'The Blacklist' recap: 'Quon Zhang'
Lizzie deals with a confusing case about ghosts and luck while Red doles out hugely important details from their shared past.
Just what Elizabeth Keen needs… on top of the murder-y spy ex-husband, and the murder-y criminal maybe-dad, Lizzie needs a little bit of ancient, undead bad luck on her side. That bad luck is earned tonight by way of not letting some guy who pets dead girls kill a woman so that she could lay next to her ex-fiance in the ground, thereby preventing his family from being haunted by anything more than the fact that they had a young woman murdered. Confused? Me too—but only in the least crucial of ways. I spent so much time trying to figure out what was happening with the Blacklister of the week that I almost didn’t notice all of the incredibly important big picture information that came to light tonight. Briefly: Liz’s mother was a Russian spy, Connolly straight up tells Cooper that he’s in the quaintly titled Cabal, and, oh, I guess we should start gearing up for fictional World War III because it’s a-comin’.
After unrolling so many answers in a particularly thrilling fashion last week, I was expecting the follow-up hour to be fairly plodding. That’s why it was a surprise to get to the end of this episode and find that we’d been given direct answers to a number of questions raised just last week, and some that have been bouncing around the comment boards all season. Reddington fittingly referenced Marathon Man (we’ll get to that little bit of pop-torture later) in this episode of The Blacklist that didn’t feel like the sprint-of-reveals we’re used to getting once or twice a season, but rather a plot marathon that tossed little cups of vital information at us along the way. Thirsty? Liz was born in Russia. Need electrolytes? Have some Cabal secrets with Samar. And in the end, wrap yourself in a nice, shiny blanket made of Mylar and Tom hugs.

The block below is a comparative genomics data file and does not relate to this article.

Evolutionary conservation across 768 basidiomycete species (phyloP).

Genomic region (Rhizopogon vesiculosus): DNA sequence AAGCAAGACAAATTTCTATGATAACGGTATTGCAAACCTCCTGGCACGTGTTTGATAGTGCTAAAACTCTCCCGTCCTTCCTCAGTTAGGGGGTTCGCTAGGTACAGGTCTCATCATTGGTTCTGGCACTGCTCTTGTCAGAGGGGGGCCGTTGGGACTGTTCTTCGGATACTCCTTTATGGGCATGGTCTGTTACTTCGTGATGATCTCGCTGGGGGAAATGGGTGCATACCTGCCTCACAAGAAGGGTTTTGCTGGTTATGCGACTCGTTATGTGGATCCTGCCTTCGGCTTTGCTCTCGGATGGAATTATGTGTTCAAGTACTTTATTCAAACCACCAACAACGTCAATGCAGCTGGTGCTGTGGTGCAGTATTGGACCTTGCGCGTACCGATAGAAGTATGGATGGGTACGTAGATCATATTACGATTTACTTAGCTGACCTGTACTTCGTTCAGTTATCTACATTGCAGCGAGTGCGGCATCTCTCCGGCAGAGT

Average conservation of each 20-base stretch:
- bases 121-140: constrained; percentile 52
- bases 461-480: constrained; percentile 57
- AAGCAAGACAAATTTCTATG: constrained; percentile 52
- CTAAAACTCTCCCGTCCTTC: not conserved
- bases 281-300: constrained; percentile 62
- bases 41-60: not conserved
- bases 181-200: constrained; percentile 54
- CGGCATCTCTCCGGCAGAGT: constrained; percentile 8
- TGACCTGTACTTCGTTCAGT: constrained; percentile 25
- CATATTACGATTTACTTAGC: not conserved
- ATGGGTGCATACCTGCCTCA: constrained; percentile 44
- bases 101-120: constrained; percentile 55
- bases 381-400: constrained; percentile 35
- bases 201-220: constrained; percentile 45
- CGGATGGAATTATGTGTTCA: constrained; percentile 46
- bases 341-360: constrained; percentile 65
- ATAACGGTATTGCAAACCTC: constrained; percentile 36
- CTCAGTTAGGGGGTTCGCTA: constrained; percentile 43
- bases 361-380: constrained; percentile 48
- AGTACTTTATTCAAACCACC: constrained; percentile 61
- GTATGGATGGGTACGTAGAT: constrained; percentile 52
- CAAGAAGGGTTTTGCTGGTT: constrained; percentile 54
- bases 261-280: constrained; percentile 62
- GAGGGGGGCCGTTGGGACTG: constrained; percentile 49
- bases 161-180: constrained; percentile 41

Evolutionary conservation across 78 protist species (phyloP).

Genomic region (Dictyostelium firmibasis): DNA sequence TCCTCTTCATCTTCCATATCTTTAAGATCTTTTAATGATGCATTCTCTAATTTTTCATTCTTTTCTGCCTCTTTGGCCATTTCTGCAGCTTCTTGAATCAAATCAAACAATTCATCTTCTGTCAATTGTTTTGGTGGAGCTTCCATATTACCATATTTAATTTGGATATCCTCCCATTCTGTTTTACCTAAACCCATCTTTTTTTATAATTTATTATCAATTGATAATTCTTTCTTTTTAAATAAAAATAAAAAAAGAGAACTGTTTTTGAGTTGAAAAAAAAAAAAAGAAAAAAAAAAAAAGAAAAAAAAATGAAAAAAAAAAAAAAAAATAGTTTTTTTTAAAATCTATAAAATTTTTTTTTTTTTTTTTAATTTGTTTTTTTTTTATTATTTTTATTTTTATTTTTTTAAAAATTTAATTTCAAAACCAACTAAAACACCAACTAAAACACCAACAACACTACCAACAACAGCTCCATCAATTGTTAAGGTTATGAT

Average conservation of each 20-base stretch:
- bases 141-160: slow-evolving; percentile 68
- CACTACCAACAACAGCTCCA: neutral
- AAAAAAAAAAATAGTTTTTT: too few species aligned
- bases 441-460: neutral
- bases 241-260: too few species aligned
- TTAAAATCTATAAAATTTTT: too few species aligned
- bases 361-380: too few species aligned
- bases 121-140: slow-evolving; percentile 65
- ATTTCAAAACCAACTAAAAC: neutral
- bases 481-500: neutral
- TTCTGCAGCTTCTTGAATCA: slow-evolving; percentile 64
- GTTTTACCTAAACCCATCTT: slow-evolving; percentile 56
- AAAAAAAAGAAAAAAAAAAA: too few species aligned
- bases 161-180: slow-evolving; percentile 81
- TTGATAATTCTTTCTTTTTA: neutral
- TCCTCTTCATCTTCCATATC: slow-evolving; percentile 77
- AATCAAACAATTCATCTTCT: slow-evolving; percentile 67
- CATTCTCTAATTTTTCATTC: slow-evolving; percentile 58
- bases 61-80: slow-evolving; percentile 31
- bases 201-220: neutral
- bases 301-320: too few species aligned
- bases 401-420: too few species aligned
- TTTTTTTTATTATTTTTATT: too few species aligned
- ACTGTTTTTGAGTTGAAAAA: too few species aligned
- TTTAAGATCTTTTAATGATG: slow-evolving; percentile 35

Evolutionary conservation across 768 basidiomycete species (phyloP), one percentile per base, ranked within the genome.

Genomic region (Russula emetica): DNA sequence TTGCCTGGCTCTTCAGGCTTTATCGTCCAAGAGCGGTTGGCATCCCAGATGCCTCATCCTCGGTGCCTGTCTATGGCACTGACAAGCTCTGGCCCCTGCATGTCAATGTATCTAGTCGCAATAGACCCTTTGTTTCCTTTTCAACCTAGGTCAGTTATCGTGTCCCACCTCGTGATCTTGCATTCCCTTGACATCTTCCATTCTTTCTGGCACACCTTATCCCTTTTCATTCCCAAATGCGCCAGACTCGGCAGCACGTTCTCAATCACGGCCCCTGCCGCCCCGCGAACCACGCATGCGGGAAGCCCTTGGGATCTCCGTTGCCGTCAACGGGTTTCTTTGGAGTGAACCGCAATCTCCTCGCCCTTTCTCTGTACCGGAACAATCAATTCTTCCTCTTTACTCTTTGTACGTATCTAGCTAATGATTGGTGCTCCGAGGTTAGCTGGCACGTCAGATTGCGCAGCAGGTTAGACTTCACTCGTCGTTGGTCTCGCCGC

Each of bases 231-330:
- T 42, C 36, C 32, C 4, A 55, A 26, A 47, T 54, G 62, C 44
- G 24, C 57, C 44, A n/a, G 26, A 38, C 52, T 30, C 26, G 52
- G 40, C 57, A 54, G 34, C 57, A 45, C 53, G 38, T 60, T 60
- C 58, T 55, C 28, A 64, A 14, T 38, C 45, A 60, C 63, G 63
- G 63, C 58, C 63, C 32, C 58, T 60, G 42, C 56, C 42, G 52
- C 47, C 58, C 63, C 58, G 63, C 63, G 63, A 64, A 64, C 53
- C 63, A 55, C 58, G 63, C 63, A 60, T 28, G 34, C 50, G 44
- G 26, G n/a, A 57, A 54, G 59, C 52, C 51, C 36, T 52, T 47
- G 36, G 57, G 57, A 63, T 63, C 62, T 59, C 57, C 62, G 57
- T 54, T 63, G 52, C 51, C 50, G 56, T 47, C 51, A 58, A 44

The Red/Lizzie/Fulcrum reveals were a bit weighed down by a detail-heavy episodic storyline, but I also liked the payoff of someone directly telling Liz that, from this point on, there’s a perfectly sound, paper-doll-supported reason for her bad luck. And that is the truth: The woman has terrible luck. This season, especially the latter half, has dealt much with the fluidity of truth, and tonight Red makes it perfectly clear that no matter what Liz used to think, telling her the truth is not his motivator. For Red, the whole story is a matter of want versus need; for Lizzie, it’s a matter of the truth versus the whole truth.